Today's word count is 1,194, or a 5-minute read.
Today's word count is 1,194, or a 5-minute read.
The pace of new coronavirus cases slowed over the past week, but things are still getting worse in most of the country, Axios' Sam Baker and Andrew Witherspoon report.
The big picture: After weeks of explosive growth, the number of new infections in the U.S. is still climbing — but not quite as fast as it has been.
By the numbers: The number of new coronavirus cases in the U.S. shot up by over 20% per week for the past month.
Several of the worst hotspots experienced slower growth this week than they have throughout July.
Between the lines: Axios uses a rolling seven-day average to minimize the effects of any abnormalities in how and when new cases are reported.
The bottom line: 66,000 new cases per day is a recipe for overworked hospitals, strained supply lines, prolonged school closures and, of course, thousands of preventable deaths.
Americans are divided by race and party on the question of whether schools should open sooner or later, according to new polling by the Kaiser Family Foundation.
Why it matters: Although reopening schools may exacerbate community spread of the coronavirus, keeping kids at home often causes learning loss and makes life much harder for working parents.
Between the lines: Staying home is often harder on children of color for a multitude of reasons, including that they may not have the same access to virtual learning as wealthier white children.
The big picture: The Trump administration has been pushing schools to fully reopen in the fall, and Republicans are unsurprisingly much more likely to agree with the president than Democrats.
What we're watching: Half of parents said their child's school hadn't yet announced whether they'd be having in-person classes in the fall.
HCA Healthcare, the largest for-profit hospital chain in the country, smashed Wall Street's second-quarter profit expectations even though the coronavirus outbreak forced hospitals to halt elective procedures for several weeks during the quarter.
The Trump administration has agreed to pay Pfizer $1.95 billion for 100 million doses of the experimental coronavirus vaccine the company is developing with German biotech company BioNTech. The deal also gives the government the right to buy another 500 million doses.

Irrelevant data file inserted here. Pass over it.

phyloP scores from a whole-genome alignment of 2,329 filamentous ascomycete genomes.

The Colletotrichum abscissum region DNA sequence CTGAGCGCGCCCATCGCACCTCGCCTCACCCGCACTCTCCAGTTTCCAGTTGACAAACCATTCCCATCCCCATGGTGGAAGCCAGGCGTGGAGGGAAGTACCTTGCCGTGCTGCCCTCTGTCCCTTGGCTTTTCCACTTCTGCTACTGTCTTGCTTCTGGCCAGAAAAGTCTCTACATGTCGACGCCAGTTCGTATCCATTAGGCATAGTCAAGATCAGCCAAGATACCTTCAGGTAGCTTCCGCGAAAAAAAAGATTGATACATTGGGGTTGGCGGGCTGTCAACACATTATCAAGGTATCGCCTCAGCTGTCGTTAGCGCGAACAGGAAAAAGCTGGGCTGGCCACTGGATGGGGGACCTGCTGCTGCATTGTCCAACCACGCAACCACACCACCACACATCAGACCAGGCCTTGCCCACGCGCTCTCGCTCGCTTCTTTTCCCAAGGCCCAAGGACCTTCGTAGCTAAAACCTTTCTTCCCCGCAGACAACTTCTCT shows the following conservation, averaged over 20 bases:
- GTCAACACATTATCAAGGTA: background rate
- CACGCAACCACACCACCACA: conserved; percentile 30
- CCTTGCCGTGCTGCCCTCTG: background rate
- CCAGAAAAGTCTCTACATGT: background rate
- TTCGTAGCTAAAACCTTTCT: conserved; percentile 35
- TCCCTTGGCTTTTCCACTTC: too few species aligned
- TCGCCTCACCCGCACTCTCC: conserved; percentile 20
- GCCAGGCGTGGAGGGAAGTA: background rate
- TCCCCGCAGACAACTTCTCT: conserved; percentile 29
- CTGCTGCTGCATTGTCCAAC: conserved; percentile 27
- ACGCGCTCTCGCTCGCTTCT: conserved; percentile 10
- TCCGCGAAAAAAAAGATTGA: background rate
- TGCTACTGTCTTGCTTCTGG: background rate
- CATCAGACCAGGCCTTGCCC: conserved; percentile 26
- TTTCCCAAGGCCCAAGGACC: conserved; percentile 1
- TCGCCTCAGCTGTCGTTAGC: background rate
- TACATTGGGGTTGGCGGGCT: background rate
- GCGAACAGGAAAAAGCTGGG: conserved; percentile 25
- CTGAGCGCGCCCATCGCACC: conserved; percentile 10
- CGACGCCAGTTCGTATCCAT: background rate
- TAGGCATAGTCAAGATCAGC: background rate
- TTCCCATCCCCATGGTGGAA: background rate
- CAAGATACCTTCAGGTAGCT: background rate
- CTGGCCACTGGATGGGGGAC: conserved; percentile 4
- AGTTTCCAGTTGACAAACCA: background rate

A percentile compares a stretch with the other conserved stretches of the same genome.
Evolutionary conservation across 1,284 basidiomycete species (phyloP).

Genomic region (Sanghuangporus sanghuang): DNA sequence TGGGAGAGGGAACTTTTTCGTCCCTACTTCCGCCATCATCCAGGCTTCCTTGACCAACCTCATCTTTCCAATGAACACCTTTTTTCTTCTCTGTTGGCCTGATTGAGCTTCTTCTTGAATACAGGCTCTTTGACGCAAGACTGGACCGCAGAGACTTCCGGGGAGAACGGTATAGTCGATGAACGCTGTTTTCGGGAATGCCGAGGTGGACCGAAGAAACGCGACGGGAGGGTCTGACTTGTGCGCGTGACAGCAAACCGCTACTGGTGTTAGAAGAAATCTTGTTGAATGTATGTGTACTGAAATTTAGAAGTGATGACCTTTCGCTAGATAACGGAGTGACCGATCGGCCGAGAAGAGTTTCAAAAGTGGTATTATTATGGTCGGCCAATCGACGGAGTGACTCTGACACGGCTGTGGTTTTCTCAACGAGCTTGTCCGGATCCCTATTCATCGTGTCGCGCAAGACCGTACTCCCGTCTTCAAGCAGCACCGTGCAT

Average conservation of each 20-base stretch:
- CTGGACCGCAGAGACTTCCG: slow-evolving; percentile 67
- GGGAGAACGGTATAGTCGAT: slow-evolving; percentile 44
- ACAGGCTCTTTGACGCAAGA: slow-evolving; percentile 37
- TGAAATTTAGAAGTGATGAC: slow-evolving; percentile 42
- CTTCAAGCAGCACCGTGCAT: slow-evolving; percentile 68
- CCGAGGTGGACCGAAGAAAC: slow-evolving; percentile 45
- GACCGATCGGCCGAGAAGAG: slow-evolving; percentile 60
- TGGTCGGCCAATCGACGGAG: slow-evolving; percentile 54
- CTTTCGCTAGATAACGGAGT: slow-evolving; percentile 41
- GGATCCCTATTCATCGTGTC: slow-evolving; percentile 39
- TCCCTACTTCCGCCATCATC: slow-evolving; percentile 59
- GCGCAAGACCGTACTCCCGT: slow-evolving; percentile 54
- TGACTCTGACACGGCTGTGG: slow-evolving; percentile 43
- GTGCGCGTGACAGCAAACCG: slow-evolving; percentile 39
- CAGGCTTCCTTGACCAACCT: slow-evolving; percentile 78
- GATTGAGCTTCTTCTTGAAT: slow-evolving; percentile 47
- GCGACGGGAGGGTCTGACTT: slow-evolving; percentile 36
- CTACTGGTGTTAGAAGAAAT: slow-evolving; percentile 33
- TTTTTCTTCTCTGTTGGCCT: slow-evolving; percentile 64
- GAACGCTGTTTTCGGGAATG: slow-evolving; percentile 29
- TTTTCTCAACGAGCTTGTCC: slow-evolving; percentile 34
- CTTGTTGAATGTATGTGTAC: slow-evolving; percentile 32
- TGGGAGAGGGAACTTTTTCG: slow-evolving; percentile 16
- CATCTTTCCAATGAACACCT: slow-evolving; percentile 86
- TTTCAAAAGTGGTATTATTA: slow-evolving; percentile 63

President Trump said Wednesday that the reason health experts like Deborah Birx and Anthony Fauci no longer attend his coronavirus press briefings is that they brief him on "everything they know as of this point in time" and he passes the information on to the public.
California reported 12,807 new coronavirus cases on Wednesday, setting a new record for daily infections and pulling the state past New York for most total confirmed cases in the U.S., according to data from Johns Hopkins University.
United Airlines announced Wednesday that it will require customers to wear face masks in all airport spaces, warning that those who do not comply could face a ban as long as mask requirements remain in place.
Over 15 million confirmed coronavirus cases have been recorded worldwide as of Wednesday, per Johns Hopkins data.
Yoshiro Mori, president of the organizing committee for the Tokyo Olympics, said Wednesday that the summer games rescheduled for next July won't be possible if the coronavirus pandemic continues in its current state, AP reports.
The Australian state of Victoria reported on Wednesday a record 484 new coronavirus cases, while additional infections in New South Wales, Queensland and South Australia took the nationwide total to 502 — the most recorded in the country.
In the Southern Hemisphere, where it's currently winter, there have been much fewer flu cases than normal — likely a result of the same measures being taken to prevent the spread of the coronavirus, the Wall Street Journal reports.
Why it matters: As bad as the pandemic is in the U.S., things could get a whole lot worse if the flu is spreading and straining health system resources at the same time during the fall and winter.
Yes, but: The reason that coronavirus cases have soared in the U.S. is that people have resumed their normal lives, or at least parts of them, enabling the virus to spread. If that continues, then the flu will be able to spread, too.
The other side: Even countries that have struggled to contain the coronavirus have seen reduced flu cases. In Brazil, flu cases have fallen by about 40% and deaths by half.
The unique characteristics of this pandemic may not allow people to completely eradicate it, but public health measures and good vaccines should bring "very good control," NIAID director Anthony Fauci said Wednesday.
Driving the news: "We are living, right now, through a historic pandemic outbreak. And, we are, right now, in a situation where we do not see any particular end in sight," Fauci told a panel hosted by the not-for-profit TB Alliance, Axios' Eileen Drage O'Reilly writes.
"It's the perfect storm," Fauci says. For a public health official, this is "almost your worst nightmare."
Plus, "the spectrum of involvement with the same pathogen is very unique," Fauci says.
Meanwhile, other panel members also expressed concern that the pandemic may cause an uptick in diseases like tuberculosis, HIV and malaria.